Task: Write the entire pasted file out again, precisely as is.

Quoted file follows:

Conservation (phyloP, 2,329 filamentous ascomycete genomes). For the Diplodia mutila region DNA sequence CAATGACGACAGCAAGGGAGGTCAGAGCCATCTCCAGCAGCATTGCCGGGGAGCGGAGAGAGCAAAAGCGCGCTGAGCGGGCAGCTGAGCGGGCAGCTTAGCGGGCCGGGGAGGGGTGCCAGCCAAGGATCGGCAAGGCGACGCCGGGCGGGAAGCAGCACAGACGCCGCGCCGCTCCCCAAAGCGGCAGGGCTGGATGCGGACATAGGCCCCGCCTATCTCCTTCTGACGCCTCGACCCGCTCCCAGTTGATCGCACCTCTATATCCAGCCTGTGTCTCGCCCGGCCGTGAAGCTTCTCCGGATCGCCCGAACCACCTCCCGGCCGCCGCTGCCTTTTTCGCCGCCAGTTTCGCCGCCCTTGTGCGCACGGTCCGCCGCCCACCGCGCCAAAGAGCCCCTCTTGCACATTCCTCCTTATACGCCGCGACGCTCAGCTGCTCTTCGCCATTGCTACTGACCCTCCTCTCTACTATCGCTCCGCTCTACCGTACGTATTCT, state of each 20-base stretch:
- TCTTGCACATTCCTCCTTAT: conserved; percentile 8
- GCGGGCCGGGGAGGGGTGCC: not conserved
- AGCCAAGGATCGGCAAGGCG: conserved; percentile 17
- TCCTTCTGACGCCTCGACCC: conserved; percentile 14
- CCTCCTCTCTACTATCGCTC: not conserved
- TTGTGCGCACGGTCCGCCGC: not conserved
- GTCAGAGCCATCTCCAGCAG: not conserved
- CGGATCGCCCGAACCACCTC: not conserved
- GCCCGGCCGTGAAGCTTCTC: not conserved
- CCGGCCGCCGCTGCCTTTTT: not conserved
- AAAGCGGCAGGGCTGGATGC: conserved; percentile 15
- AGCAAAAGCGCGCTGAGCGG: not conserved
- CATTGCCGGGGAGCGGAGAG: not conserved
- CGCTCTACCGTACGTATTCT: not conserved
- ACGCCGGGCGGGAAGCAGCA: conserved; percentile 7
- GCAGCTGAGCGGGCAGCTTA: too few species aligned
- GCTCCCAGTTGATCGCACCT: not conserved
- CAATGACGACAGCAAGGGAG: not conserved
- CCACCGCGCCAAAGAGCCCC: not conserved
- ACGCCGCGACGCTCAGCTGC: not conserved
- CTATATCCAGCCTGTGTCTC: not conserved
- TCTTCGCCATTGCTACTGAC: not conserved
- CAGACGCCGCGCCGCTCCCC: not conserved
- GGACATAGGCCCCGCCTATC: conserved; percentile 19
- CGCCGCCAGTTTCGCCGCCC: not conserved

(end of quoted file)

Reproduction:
Conservation (phyloP, 2,329 filamentous ascomycete genomes). For the Diplodia mutila region DNA sequence CAATGACGACAGCAAGGGAGGTCAGAGCCATCTCCAGCAGCATTGCCGGGGAGCGGAGAGAGCAAAAGCGCGCTGAGCGGGCAGCTGAGCGGGCAGCTTAGCGGGCCGGGGAGGGGTGCCAGCCAAGGATCGGCAAGGCGACGCCGGGCGGGAAGCAGCACAGACGCCGCGCCGCTCCCCAAAGCGGCAGGGCTGGATGCGGACATAGGCCCCGCCTATCTCCTTCTGACGCCTCGACCCGCTCCCAGTTGATCGCACCTCTATATCCAGCCTGTGTCTCGCCCGGCCGTGAAGCTTCTCCGGATCGCCCGAACCACCTCCCGGCCGCCGCTGCCTTTTTCGCCGCCAGTTTCGCCGCCCTTGTGCGCACGGTCCGCCGCCCACCGCGCCAAAGAGCCCCTCTTGCACATTCCTCCTTATACGCCGCGACGCTCAGCTGCTCTTCGCCATTGCTACTGACCCTCCTCTCTACTATCGCTCCGCTCTACCGTACGTATTCT, state of each 20-base stretch:
- TCTTGCACATTCCTCCTTAT: conserved; percentile 8
- GCGGGCCGGGGAGGGGTGCC: not conserved
- AGCCAAGGATCGGCAAGGCG: conserved; percentile 17
- TCCTTCTGACGCCTCGACCC: conserved; percentile 14
- CCTCCTCTCTACTATCGCTC: not conserved
- TTGTGCGCACGGTCCGCCGC: not conserved
- GTCAGAGCCATCTCCAGCAG: not conserved
- CGGATCGCCCGAACCACCTC: not conserved
- GCCCGGCCGTGAAGCTTCTC: not conserved
- CCGGCCGCCGCTGCCTTTTT: not conserved
- AAAGCGGCAGGGCTGGATGC: conserved; percentile 15
- AGCAAAAGCGCGCTGAGCGG: not conserved
- CATTGCCGGGGAGCGGAGAG: not conserved
- CGCTCTACCGTACGTATTCT: not conserved
- ACGCCGGGCGGGAAGCAGCA: conserved; percentile 7
- GCAGCTGAGCGGGCAGCTTA: too few species aligned
- GCTCCCAGTTGATCGCACCT: not conserved
- CAATGACGACAGCAAGGGAG: not conserved
- CCACCGCGCCAAAGAGCCCC: not conserved
- ACGCCGCGACGCTCAGCTGC: not conserved
- CTATATCCAGCCTGTGTCTC: not conserved
- TCTTCGCCATTGCTACTGAC: not conserved
- CAGACGCCGCGCCGCTCCCC: not conserved
- GGACATAGGCCCCGCCTATC: conserved; percentile 19
- CGCCGCCAGTTTCGCCGCCC: not conserved